1:76 a prophet of the Most High. John’s role as the last and greatest of the prophets will be declared in 7:26–28. Here, as there, the emphasis falls on his role in preparing the way—but for whom? For Jesus, we naturally reply, but we noticed in 1:17 that the identification of John’s role with that of Elijah means that he is to prepare the way for God’s coming, and that is now made more explicit: he is to prepare the way of the Lord. Later Christians came to speak of Jesus as “the Lord,” but for Zechariah, the title could refer only to God himself. Thus the impression grows stronger that when Jesus comes, God himself is visiting his people.
1:78 the rising sun. The KJV rendering “the dayspring from on high hath visited us” leads some to think that “dayspring” is a title for the coming Messiah, and indeed the Greek word anatolē was used in the LXX to translate the messianic title “Branch” in Zechariah 3:8; 6:12; Jeremiah 23:5. But anatolē itself simply means “the rising,” usually with reference to sunrise. The expression speaks of the coming of light into the world, a light that derives from heaven and dispels earth’s darkness. Zechariah does not link this light specifically with Jesus, but Luke’s reader is by now well prepared to recognize that God’s visitation (see on 1:68) for which John prepares will take place through the birth of his Son.
1:79 those living in darkness and in the shadow of death. This is an echo of Isaiah 9:2, the opening of the oracle that speaks of the child to be born to reign on David’s throne, whose titles will include “Mighty God” (Isa. 9:6–7). Matthew too drew attention to this passage as a prophecy of the ministry of Jesus in Galilee (Matt. 4:12–16).
1:80 he lived in the wilderness. John’s wilderness location will be further described in 3:2–6. The uninhabited area down near the Jordan was favored by those who wished to escape from normal society for a period of asceticism and spiritual retreat. The “wilderness” also featured in Israel’s hopes of a new beginning, just as they had first got to know God in the wilderness (e.g., Isa. 40:3; Jer. 2:2–3; Hosea 2:14–15).

Theological Insights

The word “covenant” (1:72) occurs elsewhere in the Gospels only in Jesus’s words at the Last Supper about a “new covenant” (22:20; cf. Matt. 26:28; Mark 14:24) through his death. But Zechariah’s song here links the coming work of salvation with God’s promises of blessing to his people throughout their history, and by going back to Abraham (rather than to the renewal of the covenant at Sinai) it makes clear the consistency of God’s purpose from the beginning. Here, as in the Magnificat, the emphasis is on Jesus as the Messiah of Israel; his ministry to the whole world will come into focus later.
Whereas the covenant blessings promised in the Old Testament were primarily this-worldly (descendants, land, victory), Zechariah’s song, like the rest of the New Testament, offers a less material and more spiritual perspective. His people will be enabled to serve him in “holiness and righteousness,” they will have the “knowledge (experience) of salvation” through the “forgiveness of sins,” they will see light in the darkness and know the blessings of “peace.” Such a vision of God’s purpose opens the way for the blessings of Israel to be made available to the whole world.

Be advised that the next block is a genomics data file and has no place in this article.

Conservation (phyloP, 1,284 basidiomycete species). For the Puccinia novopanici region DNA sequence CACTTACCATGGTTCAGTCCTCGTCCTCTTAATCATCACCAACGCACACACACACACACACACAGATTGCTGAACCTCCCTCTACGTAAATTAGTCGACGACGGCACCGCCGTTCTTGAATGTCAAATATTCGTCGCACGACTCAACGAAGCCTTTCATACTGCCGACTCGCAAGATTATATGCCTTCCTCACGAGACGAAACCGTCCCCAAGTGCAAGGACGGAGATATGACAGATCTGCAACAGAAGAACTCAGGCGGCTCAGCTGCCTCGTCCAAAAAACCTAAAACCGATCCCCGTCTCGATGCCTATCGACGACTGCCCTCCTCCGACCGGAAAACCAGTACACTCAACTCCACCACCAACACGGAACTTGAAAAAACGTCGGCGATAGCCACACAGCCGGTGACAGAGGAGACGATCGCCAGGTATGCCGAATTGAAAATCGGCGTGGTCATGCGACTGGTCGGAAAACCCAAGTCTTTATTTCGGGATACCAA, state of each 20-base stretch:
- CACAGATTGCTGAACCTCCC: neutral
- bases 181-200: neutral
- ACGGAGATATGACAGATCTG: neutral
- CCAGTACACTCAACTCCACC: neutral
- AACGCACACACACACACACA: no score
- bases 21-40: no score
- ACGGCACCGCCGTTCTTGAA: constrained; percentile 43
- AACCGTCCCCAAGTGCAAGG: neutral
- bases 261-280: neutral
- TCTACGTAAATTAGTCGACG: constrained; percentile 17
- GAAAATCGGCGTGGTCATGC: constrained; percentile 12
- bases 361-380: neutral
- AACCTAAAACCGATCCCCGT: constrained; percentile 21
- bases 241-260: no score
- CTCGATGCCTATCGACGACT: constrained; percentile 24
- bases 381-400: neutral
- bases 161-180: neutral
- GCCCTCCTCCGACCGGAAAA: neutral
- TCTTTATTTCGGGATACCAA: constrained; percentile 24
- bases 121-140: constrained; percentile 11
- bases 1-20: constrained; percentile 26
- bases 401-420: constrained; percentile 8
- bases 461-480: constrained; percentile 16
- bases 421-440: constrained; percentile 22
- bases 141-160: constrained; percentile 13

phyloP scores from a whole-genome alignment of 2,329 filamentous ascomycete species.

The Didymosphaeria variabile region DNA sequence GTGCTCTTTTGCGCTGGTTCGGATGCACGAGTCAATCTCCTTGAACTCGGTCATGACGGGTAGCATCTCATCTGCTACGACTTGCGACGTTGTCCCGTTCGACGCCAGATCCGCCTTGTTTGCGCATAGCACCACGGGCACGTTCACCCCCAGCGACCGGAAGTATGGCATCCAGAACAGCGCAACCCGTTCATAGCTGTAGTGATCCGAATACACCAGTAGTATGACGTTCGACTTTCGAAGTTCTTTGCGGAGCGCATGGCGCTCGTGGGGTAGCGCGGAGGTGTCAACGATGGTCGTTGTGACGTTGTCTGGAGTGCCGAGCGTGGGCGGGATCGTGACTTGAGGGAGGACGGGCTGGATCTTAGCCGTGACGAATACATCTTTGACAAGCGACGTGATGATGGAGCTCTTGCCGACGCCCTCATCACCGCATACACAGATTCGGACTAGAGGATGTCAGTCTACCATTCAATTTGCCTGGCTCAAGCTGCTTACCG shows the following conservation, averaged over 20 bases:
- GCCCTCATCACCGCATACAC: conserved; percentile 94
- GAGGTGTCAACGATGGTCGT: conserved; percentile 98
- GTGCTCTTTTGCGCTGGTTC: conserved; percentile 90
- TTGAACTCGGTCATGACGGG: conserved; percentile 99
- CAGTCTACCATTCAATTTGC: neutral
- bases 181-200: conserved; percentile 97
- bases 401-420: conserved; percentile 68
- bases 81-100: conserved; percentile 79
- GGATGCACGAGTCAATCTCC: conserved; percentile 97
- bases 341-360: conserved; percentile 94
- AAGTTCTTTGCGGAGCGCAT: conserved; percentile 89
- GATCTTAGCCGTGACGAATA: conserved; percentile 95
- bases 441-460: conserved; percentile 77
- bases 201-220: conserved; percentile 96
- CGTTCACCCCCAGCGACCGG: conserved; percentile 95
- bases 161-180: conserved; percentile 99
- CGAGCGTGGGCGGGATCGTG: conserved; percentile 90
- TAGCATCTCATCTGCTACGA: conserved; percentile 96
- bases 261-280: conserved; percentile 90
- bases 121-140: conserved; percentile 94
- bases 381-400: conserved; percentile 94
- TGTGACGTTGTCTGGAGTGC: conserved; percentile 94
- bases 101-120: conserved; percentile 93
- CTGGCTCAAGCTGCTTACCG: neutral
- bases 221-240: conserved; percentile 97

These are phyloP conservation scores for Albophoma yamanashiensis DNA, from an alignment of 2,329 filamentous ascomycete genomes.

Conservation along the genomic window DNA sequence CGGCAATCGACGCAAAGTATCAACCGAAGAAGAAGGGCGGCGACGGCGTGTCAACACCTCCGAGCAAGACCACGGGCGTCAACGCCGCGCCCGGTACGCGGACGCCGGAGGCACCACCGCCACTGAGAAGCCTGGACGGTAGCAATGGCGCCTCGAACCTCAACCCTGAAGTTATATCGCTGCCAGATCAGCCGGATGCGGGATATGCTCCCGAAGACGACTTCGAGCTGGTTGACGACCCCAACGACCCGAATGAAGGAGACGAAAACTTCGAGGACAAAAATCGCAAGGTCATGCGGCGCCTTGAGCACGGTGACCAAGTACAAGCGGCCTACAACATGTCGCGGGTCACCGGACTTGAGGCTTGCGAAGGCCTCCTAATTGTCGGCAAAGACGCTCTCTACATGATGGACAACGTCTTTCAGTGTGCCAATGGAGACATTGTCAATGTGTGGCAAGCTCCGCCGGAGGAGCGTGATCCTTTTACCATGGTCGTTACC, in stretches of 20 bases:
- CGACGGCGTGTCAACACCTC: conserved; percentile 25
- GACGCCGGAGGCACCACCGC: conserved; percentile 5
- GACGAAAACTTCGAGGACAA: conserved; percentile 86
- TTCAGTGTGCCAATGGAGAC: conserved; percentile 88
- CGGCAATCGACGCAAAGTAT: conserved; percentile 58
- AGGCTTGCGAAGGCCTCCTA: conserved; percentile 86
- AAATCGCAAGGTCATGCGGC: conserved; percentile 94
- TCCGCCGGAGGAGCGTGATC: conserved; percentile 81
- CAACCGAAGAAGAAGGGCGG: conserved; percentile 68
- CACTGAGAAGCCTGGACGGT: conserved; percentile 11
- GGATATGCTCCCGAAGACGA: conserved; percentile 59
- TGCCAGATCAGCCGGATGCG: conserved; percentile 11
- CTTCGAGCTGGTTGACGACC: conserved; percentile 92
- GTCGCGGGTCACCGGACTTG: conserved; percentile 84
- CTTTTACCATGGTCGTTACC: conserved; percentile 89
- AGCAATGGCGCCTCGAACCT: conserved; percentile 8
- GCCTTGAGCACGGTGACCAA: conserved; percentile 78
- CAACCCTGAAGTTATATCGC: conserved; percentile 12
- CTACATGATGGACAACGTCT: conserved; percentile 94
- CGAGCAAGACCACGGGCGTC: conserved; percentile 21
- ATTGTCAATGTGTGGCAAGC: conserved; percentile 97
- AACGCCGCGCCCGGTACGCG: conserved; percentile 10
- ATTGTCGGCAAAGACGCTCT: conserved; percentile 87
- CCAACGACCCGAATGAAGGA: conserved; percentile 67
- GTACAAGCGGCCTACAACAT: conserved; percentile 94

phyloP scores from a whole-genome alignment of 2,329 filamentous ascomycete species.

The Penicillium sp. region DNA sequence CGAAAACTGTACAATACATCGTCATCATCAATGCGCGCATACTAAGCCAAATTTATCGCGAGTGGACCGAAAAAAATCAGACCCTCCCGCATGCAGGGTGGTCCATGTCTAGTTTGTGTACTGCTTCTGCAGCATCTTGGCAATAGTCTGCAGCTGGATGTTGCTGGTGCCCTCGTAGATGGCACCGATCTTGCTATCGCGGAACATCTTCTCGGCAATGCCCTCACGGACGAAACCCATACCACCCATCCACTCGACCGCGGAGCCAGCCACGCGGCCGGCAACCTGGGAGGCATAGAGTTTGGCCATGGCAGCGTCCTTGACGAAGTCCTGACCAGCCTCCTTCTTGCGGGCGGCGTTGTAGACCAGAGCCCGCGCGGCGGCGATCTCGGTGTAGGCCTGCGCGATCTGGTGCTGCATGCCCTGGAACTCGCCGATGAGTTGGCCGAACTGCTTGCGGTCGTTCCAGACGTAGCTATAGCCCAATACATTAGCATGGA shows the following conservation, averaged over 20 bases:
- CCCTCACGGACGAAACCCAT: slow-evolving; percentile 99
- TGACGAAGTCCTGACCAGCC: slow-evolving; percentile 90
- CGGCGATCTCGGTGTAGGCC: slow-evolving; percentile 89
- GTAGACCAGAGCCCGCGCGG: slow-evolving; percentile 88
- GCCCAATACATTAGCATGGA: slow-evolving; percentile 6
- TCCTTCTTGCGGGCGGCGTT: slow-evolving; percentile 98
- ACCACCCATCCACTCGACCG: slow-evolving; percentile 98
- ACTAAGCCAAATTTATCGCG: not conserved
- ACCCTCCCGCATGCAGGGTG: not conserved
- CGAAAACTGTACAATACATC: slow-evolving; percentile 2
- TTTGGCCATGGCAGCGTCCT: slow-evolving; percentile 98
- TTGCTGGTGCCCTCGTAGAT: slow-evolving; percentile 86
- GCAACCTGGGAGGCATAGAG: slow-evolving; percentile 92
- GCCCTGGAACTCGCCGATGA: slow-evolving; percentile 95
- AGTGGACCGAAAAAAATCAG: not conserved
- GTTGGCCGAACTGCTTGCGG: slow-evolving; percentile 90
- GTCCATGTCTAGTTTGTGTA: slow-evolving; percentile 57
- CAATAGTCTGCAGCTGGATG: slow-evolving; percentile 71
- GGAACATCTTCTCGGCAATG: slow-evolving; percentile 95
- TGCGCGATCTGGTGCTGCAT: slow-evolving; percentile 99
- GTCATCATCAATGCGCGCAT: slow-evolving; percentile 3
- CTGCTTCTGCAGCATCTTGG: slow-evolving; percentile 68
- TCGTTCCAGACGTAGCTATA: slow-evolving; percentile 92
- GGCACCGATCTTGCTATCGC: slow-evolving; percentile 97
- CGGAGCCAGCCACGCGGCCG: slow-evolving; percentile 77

The wilderness in which John lived was most likely the area west of the Dead Sea near the mouth of the Jordan River. It was a desolate, barren region, as this photograph illustrates.

Teaching the Text

The account of the birth of John (1:57–66) focuses on the themes of the faithfulness and obedience of his parents in naming the child and the recognition by all that God is uniquely at work in this child. A sermon or lesson on this material could touch on Zechariah’s obedient response and “recovery” after his initial skepticism and the ensuing discipline by God (1:18–20). We all have times of doubt and skepticism that can give way to faith and obedience. The greater theme, however, is the special role that John will play in God’s plan and the recognition by the townspeople that God is at work. The awe and praise that accompany the restoration of Zechariah’s speech is a recognition that the child is unique and will be a key player in God’s plan of salvation. At the climax of the narrative, everyone asks, “What then is this child going to be?” and the narrator adds, “For the Lord’s hand was with him” (1:66). In the broader context of Luke’s Gospel, John’s coming confirms that the prophetic voice—silent for all these years—has now been renewed in Israel and announces that God is about to visit and redeem his people through the coming of Jesus the Messiah (1:68, 76; cf. 3:4–6).

When Zechariah praises God because “he has raised up a horn of salvation” (1:69), he is referencing Psalm 18:2, which describes God’s power. Because horns on an animal such as a bull or ox made these large animals even more formidable and dangerous, reliefs and statues throughout the ancient Near East often depicted gods and even kings wearing horned helmets to emphasize their might. In this plaque from Mesopotamia, a storm god wears a horned helmet and stands on top of a horned bull.

The Benedictus (1:67–80), in turn, develops this theme by inviting us to reflect on the relationship between the old and new covenants, and on John’s position as the transitional figure between the two eras. This hymn of praise is steeped in Old Testament language, describing Jesus as the promised Messiah from David’s line, the “horn of salvation … in the house of his servant David” (1:69). This is the fulfillment of the covenants made with Abraham and with David. A sermon or lesson here should remind hearers that God is always faithful to his covenant promises and that, no matter what difficulties or challenges we face in life or how dark the night, the “rising sun” has come “to shine on those living in darkness and in the shadow of death, to guide our feet into the path of peace” (1:78–79). The dawn of God’s end-time salvation gives us hope for the future and peace in the present.

R. T. France, Luke, ed. Mark L. Strauss and John H. Walton, Teach the Text Commentary Series (Grand Rapids, MI: Baker Books, 2013), 26–30.

Published by Intentional Faith

Devoted to a Faith that Thinks